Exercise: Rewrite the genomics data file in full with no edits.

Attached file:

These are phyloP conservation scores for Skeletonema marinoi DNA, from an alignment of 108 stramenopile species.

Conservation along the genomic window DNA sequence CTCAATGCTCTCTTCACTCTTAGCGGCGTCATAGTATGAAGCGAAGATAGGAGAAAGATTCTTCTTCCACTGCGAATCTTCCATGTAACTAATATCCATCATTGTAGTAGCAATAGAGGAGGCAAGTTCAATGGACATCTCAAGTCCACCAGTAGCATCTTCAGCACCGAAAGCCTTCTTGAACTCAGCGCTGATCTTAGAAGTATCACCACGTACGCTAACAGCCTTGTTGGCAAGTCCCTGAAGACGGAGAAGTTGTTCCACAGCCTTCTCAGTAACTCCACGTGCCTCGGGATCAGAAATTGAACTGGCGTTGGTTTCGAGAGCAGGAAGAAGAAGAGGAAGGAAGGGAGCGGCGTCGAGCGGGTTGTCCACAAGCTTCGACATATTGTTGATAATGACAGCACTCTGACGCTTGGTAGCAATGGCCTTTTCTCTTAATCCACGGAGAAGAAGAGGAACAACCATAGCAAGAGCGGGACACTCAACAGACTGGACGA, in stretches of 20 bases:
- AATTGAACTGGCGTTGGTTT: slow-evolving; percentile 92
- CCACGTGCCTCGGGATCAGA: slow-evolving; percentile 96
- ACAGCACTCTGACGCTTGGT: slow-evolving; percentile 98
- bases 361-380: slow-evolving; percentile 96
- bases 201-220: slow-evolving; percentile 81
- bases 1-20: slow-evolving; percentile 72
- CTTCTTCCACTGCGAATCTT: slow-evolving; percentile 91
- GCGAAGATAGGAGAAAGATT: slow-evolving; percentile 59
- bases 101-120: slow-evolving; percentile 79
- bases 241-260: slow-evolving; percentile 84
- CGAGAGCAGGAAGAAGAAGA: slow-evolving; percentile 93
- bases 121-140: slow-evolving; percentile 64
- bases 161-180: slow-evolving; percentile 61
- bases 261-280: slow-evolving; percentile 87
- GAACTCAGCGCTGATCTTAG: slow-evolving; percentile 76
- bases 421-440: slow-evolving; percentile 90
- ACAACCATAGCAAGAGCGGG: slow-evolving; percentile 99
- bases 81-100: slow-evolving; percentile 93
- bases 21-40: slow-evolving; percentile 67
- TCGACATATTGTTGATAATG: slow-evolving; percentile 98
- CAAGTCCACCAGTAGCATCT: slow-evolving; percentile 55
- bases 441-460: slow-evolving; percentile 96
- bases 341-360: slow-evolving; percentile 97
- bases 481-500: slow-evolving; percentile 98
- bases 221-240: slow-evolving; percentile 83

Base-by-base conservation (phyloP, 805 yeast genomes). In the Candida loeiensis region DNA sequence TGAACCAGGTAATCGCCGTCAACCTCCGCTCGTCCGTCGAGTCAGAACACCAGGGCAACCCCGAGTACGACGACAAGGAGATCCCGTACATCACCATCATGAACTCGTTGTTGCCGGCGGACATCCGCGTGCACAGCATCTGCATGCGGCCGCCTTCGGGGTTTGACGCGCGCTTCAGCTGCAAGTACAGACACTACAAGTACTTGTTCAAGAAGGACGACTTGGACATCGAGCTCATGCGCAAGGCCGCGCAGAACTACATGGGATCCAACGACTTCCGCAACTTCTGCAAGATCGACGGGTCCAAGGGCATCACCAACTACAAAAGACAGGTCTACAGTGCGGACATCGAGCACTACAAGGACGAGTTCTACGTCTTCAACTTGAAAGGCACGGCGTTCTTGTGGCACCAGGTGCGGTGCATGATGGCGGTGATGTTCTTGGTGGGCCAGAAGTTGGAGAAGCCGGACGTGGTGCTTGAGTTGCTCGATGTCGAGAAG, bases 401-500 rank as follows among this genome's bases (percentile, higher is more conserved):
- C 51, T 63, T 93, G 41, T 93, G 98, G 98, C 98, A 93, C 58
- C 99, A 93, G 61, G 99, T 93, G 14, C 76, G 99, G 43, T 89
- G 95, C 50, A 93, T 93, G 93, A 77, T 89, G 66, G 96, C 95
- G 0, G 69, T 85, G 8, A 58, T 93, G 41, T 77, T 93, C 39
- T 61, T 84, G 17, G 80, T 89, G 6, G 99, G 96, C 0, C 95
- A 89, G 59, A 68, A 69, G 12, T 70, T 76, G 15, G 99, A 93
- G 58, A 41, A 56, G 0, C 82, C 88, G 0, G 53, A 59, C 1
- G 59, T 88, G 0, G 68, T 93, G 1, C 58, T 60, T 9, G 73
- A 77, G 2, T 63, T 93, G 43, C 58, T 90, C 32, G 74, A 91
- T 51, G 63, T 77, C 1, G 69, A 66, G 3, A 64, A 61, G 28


These are phyloP conservation scores for Skeletonema marinoi DNA, from an alignment of 108 stramenopile species.

Conservation along the genomic window DNA sequence CTCAATGCTCTCTTCACTCTTAGCGGCGTCATAGTATGAAGCGAAGATAGGAGAAAGATTCTTCTTCCACTGCGAATCTTCCATGTAACTAATATCCATCATTGTAGTAGCAATAGAGGAGGCAAGTTCAATGGACATCTCAAGTCCACCAGTAGCATCTTCAGCACCGAAAGCCTTCTTGAACTCAGCGCTGATCTTAGAAGTATCACCACGTACGCTAACAGCCTTGTTGGCAAGTCCCTGAAGACGGAGAAGTTGTTCCACAGCCTTCTCAGTAACTCCACGTGCCTCGGGATCAGAAATTGAACTGGCGTTGGTTTCGAGAGCAGGAAGAAGAAGAGGAAGGAAGGGAGCGGCGTCGAGCGGGTTGTCCACAAGCTTCGACATATTGTTGATAATGACAGCACTCTGACGCTTGGTAGCAATGGCCTTTTCTCTTAATCCACGGAGAAGAAGAGGAACAACCATAGCAAGAGCGGGACACTCAACAGACTGGACGA, in stretches of 20 bases:
- AATTGAACTGGCGTTGGTTT: slow-evolving; percentile 92
- CCACGTGCCTCGGGATCAGA: slow-evolving; percentile 96
- ACAGCACTCTGACGCTTGGT: slow-evolving; percentile 98
- bases 361-380: slow-evolving; percentile 96
- bases 201-220: slow-evolving; percentile 81
- bases 1-20: slow-evolving; percentile 72
- CTTCTTCCACTGCGAATCTT: slow-evolving; percentile 91
- GCGAAGATAGGAGAAAGATT: slow-evolving; percentile 59
- bases 101-120: slow-evolving; percentile 79
- bases 241-260: slow-evolving; percentile 84
- CGAGAGCAGGAAGAAGAAGA: slow-evolving; percentile 93
- bases 121-140: slow-evolving; percentile 64
- bases 161-180: slow-evolving; percentile 61
- bases 261-280: slow-evolving; percentile 87
- GAACTCAGCGCTGATCTTAG: slow-evolving; percentile 76
- bases 421-440: slow-evolving; percentile 90
- ACAACCATAGCAAGAGCGGG: slow-evolving; percentile 99
- bases 81-100: slow-evolving; percentile 93
- bases 21-40: slow-evolving; percentile 67
- TCGACATATTGTTGATAATG: slow-evolving; percentile 98
- CAAGTCCACCAGTAGCATCT: slow-evolving; percentile 55
- bases 441-460: slow-evolving; percentile 96
- bases 341-360: slow-evolving; percentile 97
- bases 481-500: slow-evolving; percentile 98
- bases 221-240: slow-evolving; percentile 83

Base-by-base conservation (phyloP, 805 yeast genomes). In the Candida loeiensis region DNA sequence TGAACCAGGTAATCGCCGTCAACCTCCGCTCGTCCGTCGAGTCAGAACACCAGGGCAACCCCGAGTACGACGACAAGGAGATCCCGTACATCACCATCATGAACTCGTTGTTGCCGGCGGACATCCGCGTGCACAGCATCTGCATGCGGCCGCCTTCGGGGTTTGACGCGCGCTTCAGCTGCAAGTACAGACACTACAAGTACTTGTTCAAGAAGGACGACTTGGACATCGAGCTCATGCGCAAGGCCGCGCAGAACTACATGGGATCCAACGACTTCCGCAACTTCTGCAAGATCGACGGGTCCAAGGGCATCACCAACTACAAAAGACAGGTCTACAGTGCGGACATCGAGCACTACAAGGACGAGTTCTACGTCTTCAACTTGAAAGGCACGGCGTTCTTGTGGCACCAGGTGCGGTGCATGATGGCGGTGATGTTCTTGGTGGGCCAGAAGTTGGAGAAGCCGGACGTGGTGCTTGAGTTGCTCGATGTCGAGAAG, bases 401-500 rank as follows among this genome's bases (percentile, higher is more conserved):
- C 51, T 63, T 93, G 41, T 93, G 98, G 98, C 98, A 93, C 58
- C 99, A 93, G 61, G 99, T 93, G 14, C 76, G 99, G 43, T 89
- G 95, C 50, A 93, T 93, G 93, A 77, T 89, G 66, G 96, C 95
- G 0, G 69, T 85, G 8, A 58, T 93, G 41, T 77, T 93, C 39
- T 61, T 84, G 17, G 80, T 89, G 6, G 99, G 96, C 0, C 95
- A 89, G 59, A 68, A 69, G 12, T 70, T 76, G 15, G 99, A 93
- G 58, A 41, A 56, G 0, C 82, C 88, G 0, G 53, A 59, C 1
- G 59, T 88, G 0, G 68, T 93, G 1, C 58, T 60, T 9, G 73
- A 77, G 2, T 63, T 93, G 43, C 58, T 90, C 32, G 74, A 91
- T 51, G 63, T 77, C 1, G 69, A 66, G 3, A 64, A 61, G 28